That would have given Mr. Somerby the opportunity to once again try to prove one "tribe" is no better than the other.

    Perhaps the civility of those opposed to everything Breitbart speaks to the differences between the "tribes." Just look at how Breitbart himself handled Senator Kennedy's death. It wasn't with civility or respect.

    Only time will tell what kind of lasting impact, if any, Breitbart had.

    Giving him some credit for seeing how the lines of information have changed and how that could be exploited for political gain and massive profit, ask Arianna Huffington about that, isn't endorsing how he handled himself.

    1. If Cillizza and many others from the "liberal" tribe called out Breitbart and everyone else like him (including those nominally on the liberal side), then I think Bob might start having to distinguish between the two. But this hasn't happened.

      On the other hand, if Cillizza called out Breitbart (as you propose in your comments) but failed to go after others, then you can still make the case that the two tribes are very similar--in both cases they turn a blind eye to the problems with their own tribe but readily attack those on the other side.

      As it stands here, the only distinction you seem to have made in your comment is that one tribe can be more civil than the other--if this is true, does civility really matter when you're airbrushing lies and deceit as Cillizza does above?

      And your last remark, referencing Arianna Huffington, seems to imply that she saw and capitalized on the same "politics as entertainment" trend that Breitbart did--implying that relatively major figures in both tribes have taken this direction to some extent and going against your previous argument about distinctions between the two tribes just two or three sentences before that.

    2. The Real AnonymousMarch 7, 2012 at 3:26 PM

      These were Cillizza's first remarks about Breitbart since the man's death.

      Most people would agree that's not the time to bring up political differences but simply to remember the person as a human being.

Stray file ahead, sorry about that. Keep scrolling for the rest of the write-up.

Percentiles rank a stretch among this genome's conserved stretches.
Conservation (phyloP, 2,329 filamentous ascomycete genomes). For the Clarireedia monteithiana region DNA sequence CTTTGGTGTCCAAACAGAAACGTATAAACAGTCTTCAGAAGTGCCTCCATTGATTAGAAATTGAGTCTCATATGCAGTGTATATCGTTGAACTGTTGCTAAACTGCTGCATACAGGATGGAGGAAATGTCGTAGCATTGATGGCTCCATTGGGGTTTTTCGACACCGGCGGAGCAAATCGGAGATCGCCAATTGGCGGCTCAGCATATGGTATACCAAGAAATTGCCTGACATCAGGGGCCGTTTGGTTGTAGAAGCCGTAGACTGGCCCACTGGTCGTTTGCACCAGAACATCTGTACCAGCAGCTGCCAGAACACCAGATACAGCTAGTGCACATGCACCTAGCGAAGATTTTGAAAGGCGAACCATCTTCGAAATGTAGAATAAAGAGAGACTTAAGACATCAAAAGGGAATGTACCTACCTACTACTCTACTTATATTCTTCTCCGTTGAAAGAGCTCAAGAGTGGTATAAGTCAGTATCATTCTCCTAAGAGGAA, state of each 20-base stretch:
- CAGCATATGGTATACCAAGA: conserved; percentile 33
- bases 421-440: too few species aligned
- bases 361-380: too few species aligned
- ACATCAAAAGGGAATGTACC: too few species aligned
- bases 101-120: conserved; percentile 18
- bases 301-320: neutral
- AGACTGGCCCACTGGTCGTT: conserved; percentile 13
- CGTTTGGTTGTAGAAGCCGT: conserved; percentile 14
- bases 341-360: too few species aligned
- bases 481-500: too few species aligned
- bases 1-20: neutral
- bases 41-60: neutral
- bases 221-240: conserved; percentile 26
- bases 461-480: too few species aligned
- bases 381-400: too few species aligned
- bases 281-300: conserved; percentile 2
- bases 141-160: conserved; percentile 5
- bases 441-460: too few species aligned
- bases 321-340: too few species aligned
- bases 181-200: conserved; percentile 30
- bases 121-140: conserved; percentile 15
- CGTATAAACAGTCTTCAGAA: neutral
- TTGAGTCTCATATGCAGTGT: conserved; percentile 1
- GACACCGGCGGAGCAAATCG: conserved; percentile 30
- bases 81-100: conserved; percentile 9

No, I didn't propose calling out Breitbart while his body was still warm but noted Cillizza could have taken that route and conjectured about what Mr. Somerby's reaction would have been.

      Are you aware what Huffington's politics were before recognizing the internet could be a gold mine?

      If you aren't you might want to look them up before deciding what "tribe" she belongs to and why.

  2. Critics who fault the Sherrod tape for being edited are themselves editing the point Breitbart actually was making. Breitbart's point was that the NAACP audience cheered when Sherrod told them how she had used her power in a racially unfair way. This was a valid point, supported by the Breitbart's edited portion of the tape.

    It's true that the edited tape was unfair to Sherrod, since it left out exculpatory statements Sherrod made later in the talk. But, those later statements don't excuse the NAACP cheers.

    IMHO the real miscreant was Barack Obama, who over-reacted by firing Sherrod, without asking to view the entire tape or getting a full investigation.

    1. The Real AnonymousMarch 7, 2012 at 2:04 PM

      "Breitbart's point was that the NAACP audience cheered when Sherrod told them how she had used her power in a racially unfair way. This was a valid point, supported by the Breitbart's edited portion of the tape."

      This is a blatant lie. There was no cheering and the poster can't provide a link to a cheering crowd either.

      Once again a point that has been debated and long decided seems to have more lives among the radical right than the walking dead.

      The firing of Sherrod illustrates the power the lies of the radical right have compared to the truth-telling of a relatively powerless individual like Sandra Fluke.

    2. If Shirley Sherrod didn't do anything wrong why did Vilsack and Obama fire her, they're to blame because they watched the Breitbart tape just like everyone else and they saw enough to can her.

      Breitbart was an entertainer. Rush is an entertainer. Sarah Palin is an entertainer. Ronald Reagan was an entertainer.

      The liberal media likes to be entertained. Cilizza is no different.

  3. I'm just glad he's dead. One less.

  4. Ariana is getting a big pass here on her part (and unseemly past) in promoting these creeps. The HP was editing the responses to it's sentimental obit on this creep the other day, only nice posts allowed.

    1. The Real AnonymousMarch 7, 2012 at 3:17 PM

      I've followed this blog since the Clinton impeachment.